Sitting Pretty: Only Prolonged Sedentary Time Linked With Incident CVD Risk
Sitting too long is associated with an increased risk of cardiovascular disease, but that risk exists only for those who are sedentary for large portions of the day, according to the results of a new study.
Published July 13, 2016, in JAMA: Cardiology, a meta-analysis of nine studies examining the potential link between sedentary time and incident cardiovascular disease showed there was a nonlinear association between too much sitting and heart disease, with an increased risk of cardiovascular events evident only for those who sat for more than 10 hours per day.
“We see that the independent relationship between sedentary time and cardiovascular disease is more or less flat until you reach a certain threshold,” said lead researcher Ambarish Pandey, MD (University of Texas Southwestern Medical Center, Dallas, TX). “After that [threshold], higher sedentary time becomes associated with more risk.”
Speaking with TCTMD, Pandey said the American Heart Association recommends 150 minutes of moderate-intensity physical activity per week—or 75 minutes of vigorous physical activity—and that studies have suggested prolonged sedentary time is also associated with an increased risk for cardiovascular disease. To date, though, there is little information on the risks of cardiovascular disease associated with different amounts of sedentary time, he said. As a result there are no recommendations from professional societies as to what constitutes “too much sitting” or recommendations on limiting sedentary time to optimize cardiovascular disease prevention.
“There has been a lot of interest in the field and there have been a number of small studies, even some large studies, looking at sedentary time duration and risk of cardiovascular disease,” said Pandey. “These studies have had mixed findings, with no consensus on what should be the threshold for sedentary time, beyond which the risk of cardiovascular disease increases. That’s been the void in the literature that our study aims to address.”
In the meta-analysis, which included 720,425 individuals followed for 11 years, those with the highest amount of sedentary time—mean duration 12.5 hours per day—had a statistically significant 14% relative increase in the risk of MI, stroke, and cardiovascular mortality compared with those with the least amount of sedentary time (mean duration 2.5 hours per day). However, individuals with moderate amounts of sedentary time—defined as 7.5 hours per day—did not have a greater risk of these events when compared with the least sedentary group.
The researchers also performed a “continuous dose-response” analysis examining the relationship between sedentary time and risk of cardiovascular disease. Overall, the relationship was nonlinear, with a nonsignificant increase in risk first observed among individuals who sat for 6.8 hours per day. The relationship between sedentary time and incident cardiovascular disease became statistically significant at 10 hours per day.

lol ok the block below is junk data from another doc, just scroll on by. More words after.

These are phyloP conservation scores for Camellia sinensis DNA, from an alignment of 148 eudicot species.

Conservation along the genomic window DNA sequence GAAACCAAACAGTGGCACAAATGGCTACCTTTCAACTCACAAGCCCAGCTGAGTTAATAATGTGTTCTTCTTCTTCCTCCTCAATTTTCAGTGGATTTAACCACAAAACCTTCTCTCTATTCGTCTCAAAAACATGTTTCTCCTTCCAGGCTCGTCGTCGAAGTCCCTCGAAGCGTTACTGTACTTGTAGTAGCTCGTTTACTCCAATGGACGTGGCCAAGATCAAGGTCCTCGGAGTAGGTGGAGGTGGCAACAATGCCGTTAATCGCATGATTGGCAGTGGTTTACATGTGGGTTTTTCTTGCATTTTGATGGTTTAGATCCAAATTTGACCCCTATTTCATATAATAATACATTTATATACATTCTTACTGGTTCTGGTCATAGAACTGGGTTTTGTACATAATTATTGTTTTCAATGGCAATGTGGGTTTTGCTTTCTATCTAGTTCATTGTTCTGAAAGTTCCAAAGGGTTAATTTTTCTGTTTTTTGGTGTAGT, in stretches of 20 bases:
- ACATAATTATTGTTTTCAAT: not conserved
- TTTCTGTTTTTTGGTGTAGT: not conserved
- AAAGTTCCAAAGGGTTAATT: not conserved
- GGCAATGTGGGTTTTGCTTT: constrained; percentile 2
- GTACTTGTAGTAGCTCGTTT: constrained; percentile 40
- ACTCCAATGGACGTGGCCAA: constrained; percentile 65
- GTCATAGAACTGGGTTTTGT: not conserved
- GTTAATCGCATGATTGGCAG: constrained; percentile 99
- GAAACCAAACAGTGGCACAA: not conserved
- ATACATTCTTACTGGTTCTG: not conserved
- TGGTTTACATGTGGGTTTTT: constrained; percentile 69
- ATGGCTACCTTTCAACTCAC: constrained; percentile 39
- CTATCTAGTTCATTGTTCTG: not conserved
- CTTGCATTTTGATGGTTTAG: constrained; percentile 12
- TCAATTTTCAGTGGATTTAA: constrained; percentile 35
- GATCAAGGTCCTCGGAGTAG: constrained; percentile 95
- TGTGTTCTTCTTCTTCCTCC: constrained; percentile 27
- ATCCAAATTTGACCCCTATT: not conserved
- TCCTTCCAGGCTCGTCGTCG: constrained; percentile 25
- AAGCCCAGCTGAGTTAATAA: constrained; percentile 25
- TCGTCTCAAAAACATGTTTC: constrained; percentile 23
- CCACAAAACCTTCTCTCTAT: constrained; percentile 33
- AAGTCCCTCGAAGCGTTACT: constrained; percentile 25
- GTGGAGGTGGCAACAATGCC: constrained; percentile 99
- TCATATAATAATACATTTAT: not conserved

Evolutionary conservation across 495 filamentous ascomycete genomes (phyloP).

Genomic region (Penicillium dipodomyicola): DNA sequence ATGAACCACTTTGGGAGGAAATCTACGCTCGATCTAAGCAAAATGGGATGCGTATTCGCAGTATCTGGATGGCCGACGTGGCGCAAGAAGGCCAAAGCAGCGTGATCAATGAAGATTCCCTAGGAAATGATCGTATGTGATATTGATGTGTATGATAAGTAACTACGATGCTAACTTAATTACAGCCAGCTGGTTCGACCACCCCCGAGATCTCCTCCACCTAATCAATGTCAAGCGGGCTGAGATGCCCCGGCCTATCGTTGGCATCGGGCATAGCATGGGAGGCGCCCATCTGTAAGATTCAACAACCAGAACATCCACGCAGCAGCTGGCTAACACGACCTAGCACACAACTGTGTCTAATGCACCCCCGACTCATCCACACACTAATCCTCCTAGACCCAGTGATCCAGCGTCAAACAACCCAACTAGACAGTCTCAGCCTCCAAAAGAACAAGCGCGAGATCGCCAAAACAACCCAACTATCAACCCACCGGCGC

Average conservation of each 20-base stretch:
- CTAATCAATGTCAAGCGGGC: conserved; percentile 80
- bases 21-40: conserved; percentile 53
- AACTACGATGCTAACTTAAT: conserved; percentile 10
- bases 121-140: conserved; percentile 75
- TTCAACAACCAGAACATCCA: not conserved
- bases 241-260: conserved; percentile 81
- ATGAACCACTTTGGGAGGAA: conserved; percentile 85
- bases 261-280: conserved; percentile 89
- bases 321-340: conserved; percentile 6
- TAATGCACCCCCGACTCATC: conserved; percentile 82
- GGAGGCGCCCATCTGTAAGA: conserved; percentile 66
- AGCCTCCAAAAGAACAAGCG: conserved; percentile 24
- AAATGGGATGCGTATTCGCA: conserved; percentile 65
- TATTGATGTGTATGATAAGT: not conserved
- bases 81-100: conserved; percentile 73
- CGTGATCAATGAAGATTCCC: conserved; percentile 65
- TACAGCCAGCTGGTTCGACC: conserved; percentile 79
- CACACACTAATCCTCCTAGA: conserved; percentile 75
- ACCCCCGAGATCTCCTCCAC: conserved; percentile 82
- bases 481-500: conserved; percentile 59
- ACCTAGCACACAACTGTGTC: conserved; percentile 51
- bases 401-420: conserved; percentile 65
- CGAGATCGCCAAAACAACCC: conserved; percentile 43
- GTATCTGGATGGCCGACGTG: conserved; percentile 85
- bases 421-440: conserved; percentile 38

The group assessed the role of body mass index (BMI) as a potential confounder on the association but found similar results in pooled analyses with and without adjustment for BMI. Risk models were also adjusted for physical activity levels and cardiovascular disease risk factors. To TCTMD, Pandey said this is the reason why sedentary time does not show an association with cardiovascular disease until very high levels of inactivity are reached.
Carl “Chip” Lavie, MD (John Ochsner Heart and Vascular Institute, New Orleans, LA), who was not involved in the research, said the strength of the meta-analysis is that the individual studies adjusted for physical activity levels when assessing the impact of sedentary time on cardiovascular disease risk. There are some questions the analysis is unable to answer, however.
What would be interesting to see is whether sedentary time still carries added risk for people who have a very high level of activity, Lavie suggested. “Let’s say somebody is doing 45 minutes or an hour of exercise a day, does sedentary time still add to their risk? The meta-analysis is adjusted for physical activity, but it’s adjusted for physical activity in everyone. I’d like to see the subgroup with high physical activity—does it matter in them? My prediction is that higher physical activity partially abolishes the negative effect of sedentary time, but it might not totally abolish it.”
Lavie said previous studies have shown a significant association between sedentary time and cardiovascular risk at around 8 hours and that he suspects sitting for 4 to 6 hours per day is unlikely to cause harm. “If you think about it, there are an extremely high number of people who would be sitting for 6 hours per day,” said Lavie. “If you have an office job, right off the bat you’re sitting for a good chunk of time, and then people sit for a couple of hours in the evening when they’re home. So until you start getting to 8 to 10 hours, I really don’t think you have too much excess risk.”
As for next steps, Pandey said their study needs to be replicated, and that it’s premature to make any specific recommendations on sedentary time for cardiovascular disease prevention. “We also need some intervention studies, where we can actually see whether or not reducing sedentary time improves your risk-factor burden and clinical outcomes,” said Pandey. “That’s where the knowledge gap still exists. We know that sedentary time is bad, but what we don’t know is if reducing sedentary time improves cardiovascular risk.”
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Pandey A, Salahuddin U, Garg S, et al. Continuous dose-response association between sedentary time and risk for cardiovascular disease. JAMA Cardiol. 2016;Epub ahead of print.
- Pandey reports no relevant conflicts of interest.
- Lavie reports being the author of the book The Obesity Paradox.